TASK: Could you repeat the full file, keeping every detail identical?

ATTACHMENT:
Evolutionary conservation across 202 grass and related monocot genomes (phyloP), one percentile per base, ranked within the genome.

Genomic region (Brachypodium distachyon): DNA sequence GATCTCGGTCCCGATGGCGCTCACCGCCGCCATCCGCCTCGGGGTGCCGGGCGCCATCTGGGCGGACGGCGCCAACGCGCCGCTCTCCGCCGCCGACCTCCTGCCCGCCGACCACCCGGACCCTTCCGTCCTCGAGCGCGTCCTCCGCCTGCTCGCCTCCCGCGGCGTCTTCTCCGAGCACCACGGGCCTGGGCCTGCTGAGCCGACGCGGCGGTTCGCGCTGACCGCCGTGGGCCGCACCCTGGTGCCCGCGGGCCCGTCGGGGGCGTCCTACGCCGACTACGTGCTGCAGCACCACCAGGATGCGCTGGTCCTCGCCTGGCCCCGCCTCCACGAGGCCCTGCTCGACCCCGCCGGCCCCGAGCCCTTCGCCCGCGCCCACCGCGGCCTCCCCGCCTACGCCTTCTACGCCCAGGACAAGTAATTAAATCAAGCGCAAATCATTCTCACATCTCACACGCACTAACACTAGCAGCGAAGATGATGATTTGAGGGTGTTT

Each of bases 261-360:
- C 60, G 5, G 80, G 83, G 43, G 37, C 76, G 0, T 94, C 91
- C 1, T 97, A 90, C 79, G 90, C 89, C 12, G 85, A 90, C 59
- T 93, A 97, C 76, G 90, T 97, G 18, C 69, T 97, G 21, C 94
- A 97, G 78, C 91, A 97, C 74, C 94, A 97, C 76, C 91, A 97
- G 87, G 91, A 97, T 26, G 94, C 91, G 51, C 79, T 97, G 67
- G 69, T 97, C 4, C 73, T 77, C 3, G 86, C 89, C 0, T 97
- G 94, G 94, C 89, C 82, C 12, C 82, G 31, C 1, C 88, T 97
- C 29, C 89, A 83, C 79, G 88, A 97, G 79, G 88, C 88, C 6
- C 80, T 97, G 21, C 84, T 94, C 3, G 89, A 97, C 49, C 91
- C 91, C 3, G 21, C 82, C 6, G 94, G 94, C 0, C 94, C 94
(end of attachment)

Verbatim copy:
Evolutionary conservation across 202 grass and related monocot genomes (phyloP), one percentile per base, ranked within the genome.

Genomic region (Brachypodium distachyon): DNA sequence GATCTCGGTCCCGATGGCGCTCACCGCCGCCATCCGCCTCGGGGTGCCGGGCGCCATCTGGGCGGACGGCGCCAACGCGCCGCTCTCCGCCGCCGACCTCCTGCCCGCCGACCACCCGGACCCTTCCGTCCTCGAGCGCGTCCTCCGCCTGCTCGCCTCCCGCGGCGTCTTCTCCGAGCACCACGGGCCTGGGCCTGCTGAGCCGACGCGGCGGTTCGCGCTGACCGCCGTGGGCCGCACCCTGGTGCCCGCGGGCCCGTCGGGGGCGTCCTACGCCGACTACGTGCTGCAGCACCACCAGGATGCGCTGGTCCTCGCCTGGCCCCGCCTCCACGAGGCCCTGCTCGACCCCGCCGGCCCCGAGCCCTTCGCCCGCGCCCACCGCGGCCTCCCCGCCTACGCCTTCTACGCCCAGGACAAGTAATTAAATCAAGCGCAAATCATTCTCACATCTCACACGCACTAACACTAGCAGCGAAGATGATGATTTGAGGGTGTTT

Each of bases 261-360:
- C 60, G 5, G 80, G 83, G 43, G 37, C 76, G 0, T 94, C 91
- C 1, T 97, A 90, C 79, G 90, C 89, C 12, G 85, A 90, C 59
- T 93, A 97, C 76, G 90, T 97, G 18, C 69, T 97, G 21, C 94
- A 97, G 78, C 91, A 97, C 74, C 94, A 97, C 76, C 91, A 97
- G 87, G 91, A 97, T 26, G 94, C 91, G 51, C 79, T 97, G 67
- G 69, T 97, C 4, C 73, T 77, C 3, G 86, C 89, C 0, T 97
- G 94, G 94, C 89, C 82, C 12, C 82, G 31, C 1, C 88, T 97
- C 29, C 89, A 83, C 79, G 88, A 97, G 79, G 88, C 88, C 6
- C 80, T 97, G 21, C 84, T 94, C 3, G 89, A 97, C 49, C 91
- C 91, C 3, G 21, C 82, C 6, G 94, G 94, C 0, C 94, C 94